What are the key challenges specific to your local context that your organization has been facing?

Decisions at the European level are far too often based on geopolitical considerations, while Member State bargaining power undermines the strength of the EU as a whole. Vetoes and backroom horse-trading do not serve the interests of the public, which leaves us vulnerable.

The other big challenge is that however great European rules may be on paper, they are futile if Member States do not implement or enforce them in their national systems.

What can other organizations learn from you?

The EU and all the decision-making processes of the various institutions might seem hard to understand, and it might even seem impossible to know who decides when on what in Brussels. However, once you have that knowledge, it is possible for civil society organizations to advocate for change. Many of the stakeholders here are open for suggestions (as long as there is a political will for change, which in itself takes time and effort to create). Identifying allies is always a key to success in our work. In the EU there is no one governing majority: every final decision is made up of compromises of compromises. This also means that if you are good enough, you might be able create a majority to achieve a good decision, regardless of the country size.

To what extent has your organization been involved in the UNCAC Review Mechanism?

The EU itself is lagging behind in the review process, but we are now engaged with the European Commission and the peer reviewing partners in the ongoing process of reviewing some of the chapters.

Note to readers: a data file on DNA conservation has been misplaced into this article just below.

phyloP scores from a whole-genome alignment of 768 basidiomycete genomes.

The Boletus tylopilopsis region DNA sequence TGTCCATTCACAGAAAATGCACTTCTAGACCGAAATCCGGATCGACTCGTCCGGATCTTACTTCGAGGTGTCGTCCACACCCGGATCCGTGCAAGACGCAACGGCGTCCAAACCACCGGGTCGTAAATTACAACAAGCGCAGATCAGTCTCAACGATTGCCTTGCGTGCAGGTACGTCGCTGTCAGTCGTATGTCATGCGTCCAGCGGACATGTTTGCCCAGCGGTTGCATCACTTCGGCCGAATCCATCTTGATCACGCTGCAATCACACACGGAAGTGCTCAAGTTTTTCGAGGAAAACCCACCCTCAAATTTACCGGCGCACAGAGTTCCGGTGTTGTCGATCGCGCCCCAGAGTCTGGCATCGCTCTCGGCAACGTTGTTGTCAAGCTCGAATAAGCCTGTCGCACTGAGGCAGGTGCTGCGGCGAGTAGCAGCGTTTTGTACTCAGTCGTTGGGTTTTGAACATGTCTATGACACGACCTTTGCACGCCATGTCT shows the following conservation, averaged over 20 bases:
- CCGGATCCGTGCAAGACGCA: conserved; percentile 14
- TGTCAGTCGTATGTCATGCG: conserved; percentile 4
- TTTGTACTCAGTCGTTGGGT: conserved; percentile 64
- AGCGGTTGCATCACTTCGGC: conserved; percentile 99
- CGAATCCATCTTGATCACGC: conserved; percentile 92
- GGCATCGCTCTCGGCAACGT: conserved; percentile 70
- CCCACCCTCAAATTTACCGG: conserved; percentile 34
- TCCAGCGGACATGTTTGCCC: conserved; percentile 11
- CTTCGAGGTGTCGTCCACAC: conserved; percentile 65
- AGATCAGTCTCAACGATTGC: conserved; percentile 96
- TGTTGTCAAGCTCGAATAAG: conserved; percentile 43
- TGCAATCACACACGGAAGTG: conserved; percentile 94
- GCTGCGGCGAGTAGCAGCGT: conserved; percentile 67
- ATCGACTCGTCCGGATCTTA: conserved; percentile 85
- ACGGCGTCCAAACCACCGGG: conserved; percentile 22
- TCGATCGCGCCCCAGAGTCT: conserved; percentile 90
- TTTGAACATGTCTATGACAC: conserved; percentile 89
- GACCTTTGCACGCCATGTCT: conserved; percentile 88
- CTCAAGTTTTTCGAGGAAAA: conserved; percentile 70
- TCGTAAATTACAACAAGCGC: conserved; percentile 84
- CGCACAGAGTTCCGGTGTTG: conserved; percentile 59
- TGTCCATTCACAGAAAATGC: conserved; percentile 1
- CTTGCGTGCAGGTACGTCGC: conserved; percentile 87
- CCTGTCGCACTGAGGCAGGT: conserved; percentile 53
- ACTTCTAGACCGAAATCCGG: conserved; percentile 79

What motivates you/inspires you to work in anti-corruption?

I really feel that we have systemic problems, and we need to act quickly. Dirty money and corruption are a threat to our democracies. When I grew up in a post-communist Hungary, everyone was very optimistic about a more democratic and better future, where Hungary can “return” to Europe. Unfortunately, now we know that the EU is not a guarantee for freedom, democracy, and prosperity. Democratic backsliding is a real threat, and no one is immune to this. We have to fight this if we believe in democracy.

What is an anti-corruption achievement you are proud of?

We have been involved in strengthening the EU’s anti-money laundering rules. While these are very complex and often technical rules, if they are not created properly at the European and international level, this will create huge problems.

What have you learned from your organization’s work in anti-corruption that could be useful to others?

Change does not come easily, but finding the best entry points and working consistently for years on the same goal can achieve a lot.

Why is it important for you to be part of the UNCAC Coalition?

The UNCAC Coalition provides a great framework for working together across organizations and countries. It is important to have global standards, and we can learn a lot from each other from what has been achieved by others: what worked and what the obstacles were in other contexts.